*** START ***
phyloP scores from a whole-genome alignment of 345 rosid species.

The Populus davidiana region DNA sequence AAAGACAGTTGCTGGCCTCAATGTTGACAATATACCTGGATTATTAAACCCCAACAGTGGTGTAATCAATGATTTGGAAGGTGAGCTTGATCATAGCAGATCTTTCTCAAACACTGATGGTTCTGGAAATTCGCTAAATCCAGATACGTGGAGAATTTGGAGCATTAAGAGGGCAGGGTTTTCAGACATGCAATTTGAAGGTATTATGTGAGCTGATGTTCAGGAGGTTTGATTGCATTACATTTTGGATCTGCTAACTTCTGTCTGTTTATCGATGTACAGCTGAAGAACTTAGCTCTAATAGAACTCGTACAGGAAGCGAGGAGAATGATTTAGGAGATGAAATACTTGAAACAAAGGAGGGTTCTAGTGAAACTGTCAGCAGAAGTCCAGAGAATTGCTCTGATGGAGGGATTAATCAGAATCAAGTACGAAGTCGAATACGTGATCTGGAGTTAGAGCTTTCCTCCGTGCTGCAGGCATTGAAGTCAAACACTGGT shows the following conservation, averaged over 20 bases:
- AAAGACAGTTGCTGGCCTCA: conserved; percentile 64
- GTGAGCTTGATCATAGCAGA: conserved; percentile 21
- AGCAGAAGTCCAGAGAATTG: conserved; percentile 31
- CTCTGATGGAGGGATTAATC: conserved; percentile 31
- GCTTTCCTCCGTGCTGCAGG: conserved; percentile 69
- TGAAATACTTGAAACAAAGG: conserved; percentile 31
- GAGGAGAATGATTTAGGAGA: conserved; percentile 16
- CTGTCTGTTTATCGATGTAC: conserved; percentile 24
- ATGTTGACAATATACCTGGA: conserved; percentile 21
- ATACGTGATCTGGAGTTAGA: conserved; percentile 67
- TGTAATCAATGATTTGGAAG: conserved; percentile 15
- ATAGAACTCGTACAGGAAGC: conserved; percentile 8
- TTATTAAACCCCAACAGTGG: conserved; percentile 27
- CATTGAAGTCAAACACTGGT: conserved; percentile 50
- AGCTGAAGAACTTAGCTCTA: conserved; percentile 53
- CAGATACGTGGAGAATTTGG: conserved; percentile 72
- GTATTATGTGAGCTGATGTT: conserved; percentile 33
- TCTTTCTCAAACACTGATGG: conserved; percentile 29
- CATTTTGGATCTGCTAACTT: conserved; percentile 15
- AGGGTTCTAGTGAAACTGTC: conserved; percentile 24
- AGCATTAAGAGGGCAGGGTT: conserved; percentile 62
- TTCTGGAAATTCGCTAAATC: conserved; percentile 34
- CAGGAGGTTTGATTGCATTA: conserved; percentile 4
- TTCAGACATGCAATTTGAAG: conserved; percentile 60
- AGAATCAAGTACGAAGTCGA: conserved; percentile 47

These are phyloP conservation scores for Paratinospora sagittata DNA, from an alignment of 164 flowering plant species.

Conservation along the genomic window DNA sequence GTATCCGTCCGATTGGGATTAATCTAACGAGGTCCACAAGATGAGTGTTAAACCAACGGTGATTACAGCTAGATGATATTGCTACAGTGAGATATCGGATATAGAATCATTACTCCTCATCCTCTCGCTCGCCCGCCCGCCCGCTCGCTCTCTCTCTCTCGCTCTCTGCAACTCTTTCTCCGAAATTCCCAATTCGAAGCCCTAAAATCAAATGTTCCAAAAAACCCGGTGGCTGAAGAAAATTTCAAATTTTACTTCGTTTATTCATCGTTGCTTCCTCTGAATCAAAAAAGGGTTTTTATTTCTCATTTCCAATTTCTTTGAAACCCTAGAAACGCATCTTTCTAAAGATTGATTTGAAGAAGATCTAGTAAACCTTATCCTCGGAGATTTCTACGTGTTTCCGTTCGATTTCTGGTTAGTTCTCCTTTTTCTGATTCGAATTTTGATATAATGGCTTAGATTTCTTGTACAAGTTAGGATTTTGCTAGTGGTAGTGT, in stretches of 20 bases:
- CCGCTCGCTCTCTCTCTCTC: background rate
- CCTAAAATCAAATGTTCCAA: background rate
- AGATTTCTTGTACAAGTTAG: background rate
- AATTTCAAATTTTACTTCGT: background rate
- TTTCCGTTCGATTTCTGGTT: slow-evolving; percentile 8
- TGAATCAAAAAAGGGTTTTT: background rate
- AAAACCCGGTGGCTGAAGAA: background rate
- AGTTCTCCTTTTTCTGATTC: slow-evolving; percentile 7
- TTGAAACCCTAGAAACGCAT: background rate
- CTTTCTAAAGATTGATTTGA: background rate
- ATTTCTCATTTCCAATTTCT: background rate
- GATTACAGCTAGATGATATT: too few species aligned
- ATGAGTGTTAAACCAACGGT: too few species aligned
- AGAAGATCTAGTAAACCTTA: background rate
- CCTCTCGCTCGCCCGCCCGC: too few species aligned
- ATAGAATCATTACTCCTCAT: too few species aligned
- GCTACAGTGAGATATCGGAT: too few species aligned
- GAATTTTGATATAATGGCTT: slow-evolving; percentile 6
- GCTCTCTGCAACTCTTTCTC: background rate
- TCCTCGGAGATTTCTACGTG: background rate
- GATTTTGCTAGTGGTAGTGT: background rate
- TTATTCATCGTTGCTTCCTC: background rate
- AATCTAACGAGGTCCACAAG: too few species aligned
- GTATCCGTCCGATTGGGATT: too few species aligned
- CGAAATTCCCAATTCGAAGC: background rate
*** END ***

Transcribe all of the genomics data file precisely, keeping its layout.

phyloP scores from a whole-genome alignment of 345 rosid species.

The Populus davidiana region DNA sequence AAAGACAGTTGCTGGCCTCAATGTTGACAATATACCTGGATTATTAAACCCCAACAGTGGTGTAATCAATGATTTGGAAGGTGAGCTTGATCATAGCAGATCTTTCTCAAACACTGATGGTTCTGGAAATTCGCTAAATCCAGATACGTGGAGAATTTGGAGCATTAAGAGGGCAGGGTTTTCAGACATGCAATTTGAAGGTATTATGTGAGCTGATGTTCAGGAGGTTTGATTGCATTACATTTTGGATCTGCTAACTTCTGTCTGTTTATCGATGTACAGCTGAAGAACTTAGCTCTAATAGAACTCGTACAGGAAGCGAGGAGAATGATTTAGGAGATGAAATACTTGAAACAAAGGAGGGTTCTAGTGAAACTGTCAGCAGAAGTCCAGAGAATTGCTCTGATGGAGGGATTAATCAGAATCAAGTACGAAGTCGAATACGTGATCTGGAGTTAGAGCTTTCCTCCGTGCTGCAGGCATTGAAGTCAAACACTGGT shows the following conservation, averaged over 20 bases:
- AAAGACAGTTGCTGGCCTCA: conserved; percentile 64
- GTGAGCTTGATCATAGCAGA: conserved; percentile 21
- AGCAGAAGTCCAGAGAATTG: conserved; percentile 31
- CTCTGATGGAGGGATTAATC: conserved; percentile 31
- GCTTTCCTCCGTGCTGCAGG: conserved; percentile 69
- TGAAATACTTGAAACAAAGG: conserved; percentile 31
- GAGGAGAATGATTTAGGAGA: conserved; percentile 16
- CTGTCTGTTTATCGATGTAC: conserved; percentile 24
- ATGTTGACAATATACCTGGA: conserved; percentile 21
- ATACGTGATCTGGAGTTAGA: conserved; percentile 67
- TGTAATCAATGATTTGGAAG: conserved; percentile 15
- ATAGAACTCGTACAGGAAGC: conserved; percentile 8
- TTATTAAACCCCAACAGTGG: conserved; percentile 27
- CATTGAAGTCAAACACTGGT: conserved; percentile 50
- AGCTGAAGAACTTAGCTCTA: conserved; percentile 53
- CAGATACGTGGAGAATTTGG: conserved; percentile 72
- GTATTATGTGAGCTGATGTT: conserved; percentile 33
- TCTTTCTCAAACACTGATGG: conserved; percentile 29
- CATTTTGGATCTGCTAACTT: conserved; percentile 15
- AGGGTTCTAGTGAAACTGTC: conserved; percentile 24
- AGCATTAAGAGGGCAGGGTT: conserved; percentile 62
- TTCTGGAAATTCGCTAAATC: conserved; percentile 34
- CAGGAGGTTTGATTGCATTA: conserved; percentile 4
- TTCAGACATGCAATTTGAAG: conserved; percentile 60
- AGAATCAAGTACGAAGTCGA: conserved; percentile 47

These are phyloP conservation scores for Paratinospora sagittata DNA, from an alignment of 164 flowering plant species.

Conservation along the genomic window DNA sequence GTATCCGTCCGATTGGGATTAATCTAACGAGGTCCACAAGATGAGTGTTAAACCAACGGTGATTACAGCTAGATGATATTGCTACAGTGAGATATCGGATATAGAATCATTACTCCTCATCCTCTCGCTCGCCCGCCCGCCCGCTCGCTCTCTCTCTCTCGCTCTCTGCAACTCTTTCTCCGAAATTCCCAATTCGAAGCCCTAAAATCAAATGTTCCAAAAAACCCGGTGGCTGAAGAAAATTTCAAATTTTACTTCGTTTATTCATCGTTGCTTCCTCTGAATCAAAAAAGGGTTTTTATTTCTCATTTCCAATTTCTTTGAAACCCTAGAAACGCATCTTTCTAAAGATTGATTTGAAGAAGATCTAGTAAACCTTATCCTCGGAGATTTCTACGTGTTTCCGTTCGATTTCTGGTTAGTTCTCCTTTTTCTGATTCGAATTTTGATATAATGGCTTAGATTTCTTGTACAAGTTAGGATTTTGCTAGTGGTAGTGT, in stretches of 20 bases:
- CCGCTCGCTCTCTCTCTCTC: background rate
- CCTAAAATCAAATGTTCCAA: background rate
- AGATTTCTTGTACAAGTTAG: background rate
- AATTTCAAATTTTACTTCGT: background rate
- TTTCCGTTCGATTTCTGGTT: slow-evolving; percentile 8
- TGAATCAAAAAAGGGTTTTT: background rate
- AAAACCCGGTGGCTGAAGAA: background rate
- AGTTCTCCTTTTTCTGATTC: slow-evolving; percentile 7
- TTGAAACCCTAGAAACGCAT: background rate
- CTTTCTAAAGATTGATTTGA: background rate
- ATTTCTCATTTCCAATTTCT: background rate
- GATTACAGCTAGATGATATT: too few species aligned
- ATGAGTGTTAAACCAACGGT: too few species aligned
- AGAAGATCTAGTAAACCTTA: background rate
- CCTCTCGCTCGCCCGCCCGC: too few species aligned
- ATAGAATCATTACTCCTCAT: too few species aligned
- GCTACAGTGAGATATCGGAT: too few species aligned
- GAATTTTGATATAATGGCTT: slow-evolving; percentile 6
- GCTCTCTGCAACTCTTTCTC: background rate
- TCCTCGGAGATTTCTACGTG: background rate
- GATTTTGCTAGTGGTAGTGT: background rate
- TTATTCATCGTTGCTTCCTC: background rate
- AATCTAACGAGGTCCACAAG: too few species aligned
- GTATCCGTCCGATTGGGATT: too few species aligned
- CGAAATTCCCAATTCGAAGC: background rate